The NDIS continues to embed structural stigma into its service delivery. Meanwhile, the Coalition ignores those floundering in the messes that ill-considered public policy maintains, writes Fi Peel.
IN JULY OF 2021, I was living in a small hamlet in the Blue Mountains just outside of the originally demarcated COVID-19 “red zone” local government areas. I had been settling into a new home that I had hoped would signal, then end, my risk of homelessness – a cycle begun mid-2019, which had involved the intricate process of escaping domestic violence coupled with trying to find permanent housing in the middle of the first wave of lockdowns.
I had begun to build a business as an independent lived-experience advocate and peer workforce supervisor, bringing in a small amount of income to supplement my Disability Support Pension.
A National Disability Insurance Scheme (NDIS) participant since August 2019 – although unable to utilise my funding to contribute to this recovery despite its clear expression in my NDIS plan goals – it was also the month my hard-fought reclaimed independence began to falter.
As my increasing Sydney-based arts engagement opportunities disappeared into thin air (the only outlet able to fuel my forward momentum in the absence of sustainable NDIS supports) so too did my hold on hope.
I carefully considered my options. I had become well accustomed to the “thin market” of NDIS supports defined as ‘gaps between the supply and demand of services’ in an independent review of the NDIS conducted by the Centre for Disability and Research Policy in December 2019.
University of Sydney academics Nicola Hancock and Jennifer Smith-Merry had summarised the work of the review in an article that also identified five factors NDIS participants might encounter in navigating services once their access requests were finally granted.
These were listed as:
My supports in the “regional” town where I was resettling were almost non-existent. Logic dictated that a major metropolitan area with a higher density of service providers would be better placed to meet my needs.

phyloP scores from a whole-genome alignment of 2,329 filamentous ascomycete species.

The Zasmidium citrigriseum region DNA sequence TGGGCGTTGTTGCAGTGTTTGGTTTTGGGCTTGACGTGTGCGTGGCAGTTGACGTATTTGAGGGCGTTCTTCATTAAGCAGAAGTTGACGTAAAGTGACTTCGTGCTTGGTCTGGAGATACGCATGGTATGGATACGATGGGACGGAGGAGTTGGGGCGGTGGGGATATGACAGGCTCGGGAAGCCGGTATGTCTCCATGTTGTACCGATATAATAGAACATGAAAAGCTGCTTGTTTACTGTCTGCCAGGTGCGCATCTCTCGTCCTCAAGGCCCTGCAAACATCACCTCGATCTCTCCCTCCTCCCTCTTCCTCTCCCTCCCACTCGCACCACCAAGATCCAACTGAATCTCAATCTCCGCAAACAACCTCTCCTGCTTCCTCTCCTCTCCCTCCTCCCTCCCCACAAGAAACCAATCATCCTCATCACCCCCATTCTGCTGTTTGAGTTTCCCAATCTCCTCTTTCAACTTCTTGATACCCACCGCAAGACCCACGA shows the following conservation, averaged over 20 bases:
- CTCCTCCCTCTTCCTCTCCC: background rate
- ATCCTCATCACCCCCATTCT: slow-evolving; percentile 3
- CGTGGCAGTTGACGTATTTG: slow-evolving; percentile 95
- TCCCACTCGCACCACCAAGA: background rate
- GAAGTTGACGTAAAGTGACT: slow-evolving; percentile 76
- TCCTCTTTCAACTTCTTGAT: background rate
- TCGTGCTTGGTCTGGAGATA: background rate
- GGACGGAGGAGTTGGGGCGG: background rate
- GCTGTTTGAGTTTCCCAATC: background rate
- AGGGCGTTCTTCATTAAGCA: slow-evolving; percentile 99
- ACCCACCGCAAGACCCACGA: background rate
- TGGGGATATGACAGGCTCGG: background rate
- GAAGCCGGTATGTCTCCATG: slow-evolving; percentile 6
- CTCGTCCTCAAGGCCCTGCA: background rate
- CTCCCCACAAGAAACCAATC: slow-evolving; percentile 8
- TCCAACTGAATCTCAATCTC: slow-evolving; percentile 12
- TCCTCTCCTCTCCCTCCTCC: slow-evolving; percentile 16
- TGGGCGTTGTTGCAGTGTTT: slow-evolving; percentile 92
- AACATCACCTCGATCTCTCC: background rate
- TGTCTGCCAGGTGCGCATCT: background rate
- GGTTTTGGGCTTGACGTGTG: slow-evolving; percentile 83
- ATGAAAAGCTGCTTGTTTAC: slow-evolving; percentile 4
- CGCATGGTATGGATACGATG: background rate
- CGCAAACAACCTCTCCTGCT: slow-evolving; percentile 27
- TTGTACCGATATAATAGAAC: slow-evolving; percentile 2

I made a bold and daring move. I packed up and left the unceded Wiradjuri lands I had grown to love as the threat of border closures loomed large. I obtained a border pass and found my feet firmly planted on unceded Ngunnawal, Ngambri and Ngarigo lands – closer to my ageing parents and what I had hoped would be a more improved sense of ‘choice and control‘.
As the rest of the year progressed, however, I began to experience first-hand what it meant to experience all five of Hancock and Smith-Merry’s hurdles simultaneously.
In December 2021, the Australian Government released Australia’s Disability Strategy 2021-2031, signed off by all members of the National Cabinet.
In this document, the exploitation of people with disability is front and centre (as informed by the Royal Commission into Violence, Abuse, Neglect and Exploitation of People with Disability currently underway).
Seven “outcome areas” are identified in the Government’s disability strategy, most notably one: ‘Safety, Rights and Justice’. This area addresses the exploitation of vulnerable people across all six public policy priority areas. As an NDIS participant receiving services I had been forced to move interstate to access, I unequivocally concur with one of the major focuses of the next decade of disability reform.